Rob Bell is on our podcast this week. I didn’t get to participate because my laptop is a piece of ____. But Teer Hardy did a great job interviewing him. I wanted to share my favorite quotes from the interview.
The problem for many spiritual leaders is they’re just transmitting information: e.g. “let me tell you something about what Luke means in chapter 12.” But this person who’s telling you this hasn’t actually lived with it long enough for it to do something to them. They’re not witnessing to their own transformation; they’re just telling you stuff that they’ve been told is really important.
It seems like so many sermons in mainline Christianity are basically academic exegesis. Sometimes they can be very polished and clever literary productions with great stories and excellent object lessons. But if they’re not witnessing to personal spiritual transformation, they lack the urgency to change anybody’s life.
In the Protestant tradition… arranging your intellectual furniture often was the priority. What do you believe? Do you believe the right stuff? But Jesus didn’t come for that. He comes so that you would taste and see… You have a lot of people with degrees and health care running spiritual institutions but they haven’t seen; they haven’t tasted.
I love this distinction between “arranging intellectual furniture” and seeing and tasting the kingdom of God. The point is not to believe the right stuff for the sake of intellectual furniture; the point is to believe whatever we need to believe to see and taste the kingdom of God. We do not need to be correct so much as we need to be open to the Spirit.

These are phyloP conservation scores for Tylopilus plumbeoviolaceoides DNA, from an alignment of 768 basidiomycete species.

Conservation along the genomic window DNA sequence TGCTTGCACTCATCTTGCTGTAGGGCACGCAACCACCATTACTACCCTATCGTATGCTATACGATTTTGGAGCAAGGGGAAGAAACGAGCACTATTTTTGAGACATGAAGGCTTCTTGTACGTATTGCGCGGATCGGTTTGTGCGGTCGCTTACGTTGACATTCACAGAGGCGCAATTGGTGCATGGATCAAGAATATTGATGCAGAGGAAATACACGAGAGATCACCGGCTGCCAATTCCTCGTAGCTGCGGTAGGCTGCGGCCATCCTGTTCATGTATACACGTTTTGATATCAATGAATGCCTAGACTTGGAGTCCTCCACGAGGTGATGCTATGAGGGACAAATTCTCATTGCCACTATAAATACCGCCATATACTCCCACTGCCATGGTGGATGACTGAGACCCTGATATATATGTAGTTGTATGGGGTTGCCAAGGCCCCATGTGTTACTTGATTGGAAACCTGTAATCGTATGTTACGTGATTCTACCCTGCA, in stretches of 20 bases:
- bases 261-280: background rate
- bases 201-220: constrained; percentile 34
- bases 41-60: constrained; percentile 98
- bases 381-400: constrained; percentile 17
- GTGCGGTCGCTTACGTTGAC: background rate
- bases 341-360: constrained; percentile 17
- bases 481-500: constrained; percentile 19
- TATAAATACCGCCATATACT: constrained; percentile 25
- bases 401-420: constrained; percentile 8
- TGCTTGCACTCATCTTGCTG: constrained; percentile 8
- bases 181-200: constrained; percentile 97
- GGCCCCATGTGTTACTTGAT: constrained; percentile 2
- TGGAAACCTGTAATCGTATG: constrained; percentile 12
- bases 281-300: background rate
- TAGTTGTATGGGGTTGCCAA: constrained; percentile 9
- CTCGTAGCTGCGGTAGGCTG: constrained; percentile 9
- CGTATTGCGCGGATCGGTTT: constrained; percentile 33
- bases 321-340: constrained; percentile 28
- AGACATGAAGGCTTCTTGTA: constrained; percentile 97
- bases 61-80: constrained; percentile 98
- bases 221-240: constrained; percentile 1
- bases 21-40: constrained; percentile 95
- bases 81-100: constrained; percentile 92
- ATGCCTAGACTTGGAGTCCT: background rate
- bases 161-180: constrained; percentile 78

All doctrine began with mysticism… It began with someone having an unmediated experience of the divine and they tried to give it language. And oftentimes what happens down the road is you have the language divorced from the experience.
I love this so much. Personal experience is the origin of all scripture and tradition. Before the Bible was codified and canonized, it was simply the personal witness of powerful encounters with God. The idea that truth must be impersonal or else it’s suspect is a lie of modernity. 1 John 1:1 opens with this beautiful statement: “That which was from the beginning, which we have heard, which we have seen with our eyes, which we have looked at and our hands have touched—this we proclaim concerning the Word of life.” What we have received in scripture is the human attempt to capture an infinite divine encounter in finite human words.
The radical is not the person who wandered off into the deep weeds; the radical is the person who went to the heart of the tradition; they’re actually more traditional than people who call themselves traditional.
He’s riffing on the original root word for radical which is “root” in Latin. A radical wants to get to the root of the truth, which is why a radical doesn’t accept the non-explanations of a dogmatist who needs to follow blind in order to feel legitimately dogmatic. A radical is like the kid who can’t stop asking why. People who ask why are not trying to be mischievous and unfaithful. They simply want to be all-in with their faith. Radicals want to love God fully with their heart, soul, and mind, rather than just parroting the right answers and going through the motions.